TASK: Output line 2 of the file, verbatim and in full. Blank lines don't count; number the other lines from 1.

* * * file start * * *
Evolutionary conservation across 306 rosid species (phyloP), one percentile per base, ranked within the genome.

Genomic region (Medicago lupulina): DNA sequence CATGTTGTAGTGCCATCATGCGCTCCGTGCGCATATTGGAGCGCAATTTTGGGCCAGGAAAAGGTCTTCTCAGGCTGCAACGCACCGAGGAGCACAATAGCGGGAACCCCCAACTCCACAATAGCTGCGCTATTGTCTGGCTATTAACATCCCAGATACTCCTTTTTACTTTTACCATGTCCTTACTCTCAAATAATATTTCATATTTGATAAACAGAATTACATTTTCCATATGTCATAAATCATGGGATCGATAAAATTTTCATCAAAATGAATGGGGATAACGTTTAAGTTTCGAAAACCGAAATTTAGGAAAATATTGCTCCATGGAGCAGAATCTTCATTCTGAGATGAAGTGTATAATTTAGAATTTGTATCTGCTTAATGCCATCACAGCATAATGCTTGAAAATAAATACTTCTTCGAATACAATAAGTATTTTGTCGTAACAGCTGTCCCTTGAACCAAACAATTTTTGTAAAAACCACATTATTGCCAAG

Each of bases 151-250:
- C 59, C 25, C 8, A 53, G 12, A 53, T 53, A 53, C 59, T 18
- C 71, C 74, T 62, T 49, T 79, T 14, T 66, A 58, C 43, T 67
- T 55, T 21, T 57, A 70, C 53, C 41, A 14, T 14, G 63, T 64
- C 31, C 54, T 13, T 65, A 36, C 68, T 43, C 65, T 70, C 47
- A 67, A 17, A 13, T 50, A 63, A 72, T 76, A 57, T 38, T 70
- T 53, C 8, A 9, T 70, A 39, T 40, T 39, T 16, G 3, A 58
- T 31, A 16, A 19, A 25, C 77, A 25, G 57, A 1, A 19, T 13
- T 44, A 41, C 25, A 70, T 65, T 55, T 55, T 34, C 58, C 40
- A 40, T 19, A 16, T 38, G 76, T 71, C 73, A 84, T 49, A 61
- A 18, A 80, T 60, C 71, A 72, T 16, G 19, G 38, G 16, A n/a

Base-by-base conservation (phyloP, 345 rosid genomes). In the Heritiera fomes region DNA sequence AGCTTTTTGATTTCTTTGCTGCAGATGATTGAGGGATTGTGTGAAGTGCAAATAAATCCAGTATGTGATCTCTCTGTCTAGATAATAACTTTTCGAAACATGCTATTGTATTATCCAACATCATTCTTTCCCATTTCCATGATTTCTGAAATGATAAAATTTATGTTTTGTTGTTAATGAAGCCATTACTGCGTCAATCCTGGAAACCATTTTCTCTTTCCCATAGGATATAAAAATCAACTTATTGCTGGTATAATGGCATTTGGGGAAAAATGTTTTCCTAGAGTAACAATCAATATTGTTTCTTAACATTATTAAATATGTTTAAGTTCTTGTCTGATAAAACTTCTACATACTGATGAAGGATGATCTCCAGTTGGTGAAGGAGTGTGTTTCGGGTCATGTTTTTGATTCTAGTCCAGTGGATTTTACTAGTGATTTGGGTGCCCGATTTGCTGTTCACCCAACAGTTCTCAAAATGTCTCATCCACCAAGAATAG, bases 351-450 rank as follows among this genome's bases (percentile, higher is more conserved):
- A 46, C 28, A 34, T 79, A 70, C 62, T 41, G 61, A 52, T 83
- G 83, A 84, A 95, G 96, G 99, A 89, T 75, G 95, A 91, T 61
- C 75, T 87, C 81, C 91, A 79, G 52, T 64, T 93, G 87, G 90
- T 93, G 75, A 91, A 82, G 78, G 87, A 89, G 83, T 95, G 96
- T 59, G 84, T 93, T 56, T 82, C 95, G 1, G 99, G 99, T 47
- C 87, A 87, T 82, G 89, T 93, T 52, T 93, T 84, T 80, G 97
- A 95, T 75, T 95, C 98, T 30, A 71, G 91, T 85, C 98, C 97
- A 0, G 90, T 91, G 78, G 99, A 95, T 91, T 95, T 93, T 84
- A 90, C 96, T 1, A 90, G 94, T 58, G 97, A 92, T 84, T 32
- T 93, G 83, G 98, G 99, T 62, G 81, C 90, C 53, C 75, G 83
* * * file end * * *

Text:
Genomic region (Medicago lupulina): DNA sequence CATGTTGTAGTGCCATCATGCGCTCCGTGCGCATATTGGAGCGCAATTTTGGGCCAGGAAAAGGTCTTCTCAGGCTGCAACGCACCGAGGAGCACAATAGCGGGAACCCCCAACTCCACAATAGCTGCGCTATTGTCTGGCTATTAACATCCCAGATACTCCTTTTTACTTTTACCATGTCCTTACTCTCAAATAATATTTCATATTTGATAAACAGAATTACATTTTCCATATGTCATAAATCATGGGATCGATAAAATTTTCATCAAAATGAATGGGGATAACGTTTAAGTTTCGAAAACCGAAATTTAGGAAAATATTGCTCCATGGAGCAGAATCTTCATTCTGAGATGAAGTGTATAATTTAGAATTTGTATCTGCTTAATGCCATCACAGCATAATGCTTGAAAATAAATACTTCTTCGAATACAATAAGTATTTTGTCGTAACAGCTGTCCCTTGAACCAAACAATTTTTGTAAAAACCACATTATTGCCAAG